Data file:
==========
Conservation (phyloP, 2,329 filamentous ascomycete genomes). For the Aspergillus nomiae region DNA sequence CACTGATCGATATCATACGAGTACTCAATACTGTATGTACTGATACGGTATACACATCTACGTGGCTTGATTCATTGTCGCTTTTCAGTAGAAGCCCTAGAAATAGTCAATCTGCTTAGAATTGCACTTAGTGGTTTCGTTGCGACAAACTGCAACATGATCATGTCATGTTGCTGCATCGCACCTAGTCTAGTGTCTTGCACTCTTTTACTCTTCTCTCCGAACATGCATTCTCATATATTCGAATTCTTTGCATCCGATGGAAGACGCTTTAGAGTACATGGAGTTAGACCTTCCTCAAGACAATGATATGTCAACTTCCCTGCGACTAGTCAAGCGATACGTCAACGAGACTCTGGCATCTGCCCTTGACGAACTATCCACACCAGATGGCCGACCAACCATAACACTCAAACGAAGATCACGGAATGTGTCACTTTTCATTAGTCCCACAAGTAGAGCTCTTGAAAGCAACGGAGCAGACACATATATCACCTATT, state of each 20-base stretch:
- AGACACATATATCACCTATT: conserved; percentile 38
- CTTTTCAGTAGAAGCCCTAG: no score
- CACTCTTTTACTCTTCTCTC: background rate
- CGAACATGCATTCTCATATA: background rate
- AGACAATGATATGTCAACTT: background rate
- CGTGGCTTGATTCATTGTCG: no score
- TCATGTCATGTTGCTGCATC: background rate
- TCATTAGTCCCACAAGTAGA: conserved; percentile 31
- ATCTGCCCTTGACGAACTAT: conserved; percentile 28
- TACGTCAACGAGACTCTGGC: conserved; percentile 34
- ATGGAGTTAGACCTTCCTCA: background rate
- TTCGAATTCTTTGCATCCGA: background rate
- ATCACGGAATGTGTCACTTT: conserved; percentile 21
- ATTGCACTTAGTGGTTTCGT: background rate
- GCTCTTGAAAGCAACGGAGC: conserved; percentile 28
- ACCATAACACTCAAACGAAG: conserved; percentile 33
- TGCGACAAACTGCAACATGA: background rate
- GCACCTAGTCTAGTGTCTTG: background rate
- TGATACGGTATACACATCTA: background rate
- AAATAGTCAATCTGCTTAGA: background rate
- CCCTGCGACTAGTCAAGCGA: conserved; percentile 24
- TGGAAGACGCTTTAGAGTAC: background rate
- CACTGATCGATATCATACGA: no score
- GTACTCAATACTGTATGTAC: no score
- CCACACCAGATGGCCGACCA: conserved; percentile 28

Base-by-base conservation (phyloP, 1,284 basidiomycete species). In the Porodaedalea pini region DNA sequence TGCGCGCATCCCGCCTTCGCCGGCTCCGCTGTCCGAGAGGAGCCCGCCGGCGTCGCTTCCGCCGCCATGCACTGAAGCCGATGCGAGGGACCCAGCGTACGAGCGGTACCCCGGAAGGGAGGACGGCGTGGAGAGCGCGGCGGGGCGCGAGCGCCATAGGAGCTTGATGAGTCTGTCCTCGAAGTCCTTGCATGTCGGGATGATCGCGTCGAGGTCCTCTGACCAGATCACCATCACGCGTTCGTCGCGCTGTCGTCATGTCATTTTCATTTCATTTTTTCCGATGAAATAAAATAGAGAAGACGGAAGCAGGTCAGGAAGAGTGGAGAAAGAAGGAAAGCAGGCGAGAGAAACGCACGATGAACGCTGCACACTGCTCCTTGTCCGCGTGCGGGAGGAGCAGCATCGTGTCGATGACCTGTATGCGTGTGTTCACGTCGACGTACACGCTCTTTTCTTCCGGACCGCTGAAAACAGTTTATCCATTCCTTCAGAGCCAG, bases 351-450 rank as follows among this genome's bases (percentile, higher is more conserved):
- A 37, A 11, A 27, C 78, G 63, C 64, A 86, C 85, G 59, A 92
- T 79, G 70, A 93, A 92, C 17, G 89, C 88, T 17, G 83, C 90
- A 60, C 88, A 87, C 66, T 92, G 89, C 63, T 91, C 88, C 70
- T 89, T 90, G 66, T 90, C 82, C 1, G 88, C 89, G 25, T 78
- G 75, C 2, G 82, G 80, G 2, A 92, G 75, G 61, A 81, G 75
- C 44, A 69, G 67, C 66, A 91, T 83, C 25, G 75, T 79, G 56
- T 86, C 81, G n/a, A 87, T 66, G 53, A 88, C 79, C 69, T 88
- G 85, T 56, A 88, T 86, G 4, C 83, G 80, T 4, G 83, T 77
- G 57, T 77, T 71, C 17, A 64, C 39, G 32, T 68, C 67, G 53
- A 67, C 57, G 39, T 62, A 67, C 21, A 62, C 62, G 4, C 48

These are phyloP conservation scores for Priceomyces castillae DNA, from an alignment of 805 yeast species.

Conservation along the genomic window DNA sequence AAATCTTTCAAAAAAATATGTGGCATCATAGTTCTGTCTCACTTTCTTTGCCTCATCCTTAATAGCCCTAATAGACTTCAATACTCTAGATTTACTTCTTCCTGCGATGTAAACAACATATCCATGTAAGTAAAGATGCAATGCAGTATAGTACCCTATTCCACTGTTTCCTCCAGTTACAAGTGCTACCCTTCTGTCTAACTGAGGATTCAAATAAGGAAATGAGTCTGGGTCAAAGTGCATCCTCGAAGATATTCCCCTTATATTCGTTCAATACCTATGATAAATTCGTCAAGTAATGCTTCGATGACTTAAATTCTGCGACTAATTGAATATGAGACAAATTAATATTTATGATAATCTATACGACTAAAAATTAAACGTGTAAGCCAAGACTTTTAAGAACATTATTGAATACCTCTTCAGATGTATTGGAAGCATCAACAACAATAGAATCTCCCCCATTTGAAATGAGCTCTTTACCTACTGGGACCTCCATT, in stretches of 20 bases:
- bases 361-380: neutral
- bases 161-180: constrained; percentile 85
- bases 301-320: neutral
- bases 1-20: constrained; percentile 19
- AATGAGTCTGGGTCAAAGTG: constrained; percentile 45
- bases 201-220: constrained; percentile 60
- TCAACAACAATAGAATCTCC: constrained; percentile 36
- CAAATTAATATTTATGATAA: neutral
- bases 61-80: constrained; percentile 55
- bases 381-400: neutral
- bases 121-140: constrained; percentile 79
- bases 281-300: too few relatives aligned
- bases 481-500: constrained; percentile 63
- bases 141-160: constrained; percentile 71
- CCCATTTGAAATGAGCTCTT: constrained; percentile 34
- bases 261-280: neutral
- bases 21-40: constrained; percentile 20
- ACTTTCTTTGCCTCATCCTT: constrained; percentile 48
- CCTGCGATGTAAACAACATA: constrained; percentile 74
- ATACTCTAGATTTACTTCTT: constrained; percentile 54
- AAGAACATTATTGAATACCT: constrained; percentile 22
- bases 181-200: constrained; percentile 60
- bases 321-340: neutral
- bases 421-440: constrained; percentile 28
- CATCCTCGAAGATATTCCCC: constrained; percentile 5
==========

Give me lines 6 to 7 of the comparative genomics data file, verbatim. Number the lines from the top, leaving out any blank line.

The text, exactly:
- AGACAATGATATGTCAACTT: background rate
- CGTGGCTTGATTCATTGTCG: no score